The purpose of network hardware and protocols
1 Layered network protocols
- Network communication relies upon the interaction of many different protocols, which implement the rules and conventions governing how devices in a network communicate. These protocols are designed and implemented through a layered approach, which allows us to modify individual protocols to accommodate technological changes without impacting the operation of protocols in the layers above and below.
- Using a layered network protocol reference model also makes it much easier to understand the underlying function of the individual protocols, and how they relate to protocols in other layers.
- Remember that a reference model is a way of understanding the interrelation between protocols, and cannot support network communication. Network communication is supported by protocols that are compliant with the reference model – these are referred to as a suite of protocols. When an operating system is installed on a computing device, it will install a variety of Transmission Control Protocol (TCP)/User Datagram Protocol (UDP) protocols that are capable of supporting network communications.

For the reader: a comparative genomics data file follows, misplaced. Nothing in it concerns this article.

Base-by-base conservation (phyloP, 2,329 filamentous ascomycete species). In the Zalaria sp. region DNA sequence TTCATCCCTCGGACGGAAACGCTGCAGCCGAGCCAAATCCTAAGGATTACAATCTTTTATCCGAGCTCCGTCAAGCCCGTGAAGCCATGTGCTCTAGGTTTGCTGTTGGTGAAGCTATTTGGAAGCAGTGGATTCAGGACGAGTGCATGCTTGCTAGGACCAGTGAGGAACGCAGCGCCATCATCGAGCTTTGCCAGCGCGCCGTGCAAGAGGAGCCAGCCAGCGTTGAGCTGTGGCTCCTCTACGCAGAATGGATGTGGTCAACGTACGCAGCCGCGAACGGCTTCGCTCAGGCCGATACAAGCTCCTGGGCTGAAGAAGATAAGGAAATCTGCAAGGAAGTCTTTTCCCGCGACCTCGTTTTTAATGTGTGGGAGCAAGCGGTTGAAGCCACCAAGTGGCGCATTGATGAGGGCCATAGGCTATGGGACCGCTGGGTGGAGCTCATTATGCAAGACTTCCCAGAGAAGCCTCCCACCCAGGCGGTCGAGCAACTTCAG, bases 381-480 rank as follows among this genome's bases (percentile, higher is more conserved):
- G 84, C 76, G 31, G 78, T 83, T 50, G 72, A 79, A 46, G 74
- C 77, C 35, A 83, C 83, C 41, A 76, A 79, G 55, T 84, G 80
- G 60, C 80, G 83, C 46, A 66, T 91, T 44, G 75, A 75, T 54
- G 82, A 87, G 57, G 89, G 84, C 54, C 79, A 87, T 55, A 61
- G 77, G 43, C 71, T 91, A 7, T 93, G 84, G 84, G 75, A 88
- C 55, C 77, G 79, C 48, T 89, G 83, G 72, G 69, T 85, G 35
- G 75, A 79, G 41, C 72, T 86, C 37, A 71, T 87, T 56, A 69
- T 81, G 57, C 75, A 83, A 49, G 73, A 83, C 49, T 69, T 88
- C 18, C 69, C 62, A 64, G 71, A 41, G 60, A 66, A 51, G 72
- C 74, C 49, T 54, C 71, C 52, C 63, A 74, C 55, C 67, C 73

- You have seen in previous work that the programs on a computing device pass data to the TCP/IP protocols when the data needs to be transmitted across a network connection. The data is accepted by the application layer, before being passed to the transport, Internet and network access layers. Each layer adds additional information called a header in a process called encapsulation. The header provides additional information that allows the encapsulating protocol to perform its required functions. The addition of header information creates a Protocol Data Unit (PDU), and each layer has an identifiable PDU:
- transport (TCP): segment
- transport (UDP): datagram
- Internet: packet
- network access: frame.
- Note that the two transport layer protocols have different names for their PDUs, indicating the slight differences in function between them.
- Data that is received from the network media is passed back up through the TCP/IP layers. Each layer interprets the header information in the PDU that it is interested in, before passing the data to the layer above. Once the information within a header has been interpreted, the header is discarded, revealing the PDU for the next layer. This process is referred to as de-encapsulation.
2 Transport layer – TCP